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    Note that in many of the western US, bear canisters are legally required in backcountry areas. Bear bags (a-la UrSack) are not legally adequate in most of those areas, and hanging food is typically not allowed either.
    – nhinkle
    Commented Feb 8, 2016 at 23:33
  • @nhinkle the UrSack All White passed the same IGBC test as the Bear Vault. Do you have evidence to support that UrSacks are not allowed in "most" areas where canisters are required. I know there are some areas where UrSacks are not allowed, but I though that was the exception and not the rule.
    – StrongBad
    Commented Feb 10, 2016 at 1:24
  • I have used a Bear Vault for a few years now. I find that it helps to keep my pack evenly weighted on long hikes and, being transparent, it's easy to find what you need. You can also use it as a stool once you've set up camp!
    – Radar
    Commented Feb 12, 2016 at 20:31
  • @StrongBad Here's a link to Yosemite's policy, which is one such park that prohibits bear bags: nps.gov/yose/planyourvisit/containers.htm Commented May 6, 2019 at 19:40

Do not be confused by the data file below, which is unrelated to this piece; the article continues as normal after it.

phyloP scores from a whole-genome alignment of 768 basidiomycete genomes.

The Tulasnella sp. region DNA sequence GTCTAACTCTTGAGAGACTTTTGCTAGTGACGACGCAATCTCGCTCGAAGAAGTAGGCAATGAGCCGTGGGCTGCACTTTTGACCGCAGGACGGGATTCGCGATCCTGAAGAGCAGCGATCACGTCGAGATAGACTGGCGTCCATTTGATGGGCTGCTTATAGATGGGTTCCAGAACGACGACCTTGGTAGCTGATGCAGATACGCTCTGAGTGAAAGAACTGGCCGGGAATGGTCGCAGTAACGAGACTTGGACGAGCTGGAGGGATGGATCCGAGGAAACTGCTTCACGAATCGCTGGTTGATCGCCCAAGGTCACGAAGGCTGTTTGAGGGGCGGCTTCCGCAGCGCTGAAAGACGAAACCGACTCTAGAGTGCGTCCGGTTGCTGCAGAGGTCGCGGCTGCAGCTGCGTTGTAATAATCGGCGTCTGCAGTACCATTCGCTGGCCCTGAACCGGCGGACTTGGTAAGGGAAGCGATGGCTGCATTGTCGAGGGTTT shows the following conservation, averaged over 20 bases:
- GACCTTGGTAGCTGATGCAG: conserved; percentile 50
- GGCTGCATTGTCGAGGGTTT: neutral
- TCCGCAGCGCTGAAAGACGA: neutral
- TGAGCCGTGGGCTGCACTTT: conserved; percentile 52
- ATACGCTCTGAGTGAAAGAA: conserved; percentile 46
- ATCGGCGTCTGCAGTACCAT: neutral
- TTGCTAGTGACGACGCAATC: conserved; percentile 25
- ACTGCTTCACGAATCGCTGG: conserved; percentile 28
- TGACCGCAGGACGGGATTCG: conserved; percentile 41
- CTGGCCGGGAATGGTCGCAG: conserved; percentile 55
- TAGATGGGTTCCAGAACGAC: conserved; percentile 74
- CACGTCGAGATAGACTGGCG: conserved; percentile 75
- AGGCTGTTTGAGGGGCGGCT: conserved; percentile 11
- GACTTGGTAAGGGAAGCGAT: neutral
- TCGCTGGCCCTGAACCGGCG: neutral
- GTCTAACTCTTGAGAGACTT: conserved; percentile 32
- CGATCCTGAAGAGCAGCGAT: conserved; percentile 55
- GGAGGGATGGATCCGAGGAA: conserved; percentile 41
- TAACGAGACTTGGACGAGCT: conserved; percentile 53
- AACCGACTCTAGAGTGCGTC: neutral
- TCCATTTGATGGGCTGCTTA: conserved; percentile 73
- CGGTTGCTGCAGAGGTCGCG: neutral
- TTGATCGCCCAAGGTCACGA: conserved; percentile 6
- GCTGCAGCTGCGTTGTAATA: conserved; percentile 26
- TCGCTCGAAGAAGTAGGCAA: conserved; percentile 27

• @ChristopherShroba ursack.com/… While that is the rule in Yosemite, Yosemite is the exception and not the rule.
    – StrongBad
    Commented May 6, 2019 at 20:00

A bear bag is a bag (in my case a stuff sack) that is "bear proof" (aka the bear can't get to it). On the AT you will only run into black bears, and they are little tree climbers.

Technically speaking this should be 10 ft off the ground and 4 ft from the trunk of a tree. I've definitely gotten lazy and not followed these directions - but thats the official National Park Service recommendations (http://www.nps.gov/shen/learn/nature/bear_safety.htm) for Shenandoah National Park

Bear Bag

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Fully domesticated black bears are all over the East Coast national parks and forests these days. To fully defeat tree climbing black Bears, the best bear bag for me has been a dry sack, one that is truly waterproof. Instead of tying it between trees, I weigh it down with big rocks underwater in the nearest water source. I tie the bag at ground level to a waterside tree. On the Appalachian Trail I have had bears steal my well suspended food between trees two different times. in the last 25 years of hiking, I have used the dry bag under water method and it has never failed me. Bears cannot apparently steal what they cannot see or smell. Use para cord and good stout knots on the bag loop and on the tree, so that a wayward stream current does not wash your bag away.

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    This doesn't answer the question asked (in addition to being borderline spammy as it's the 3rd iteration of the same answer to multiple different questions). Commented Apr 15, 2016 at 20:32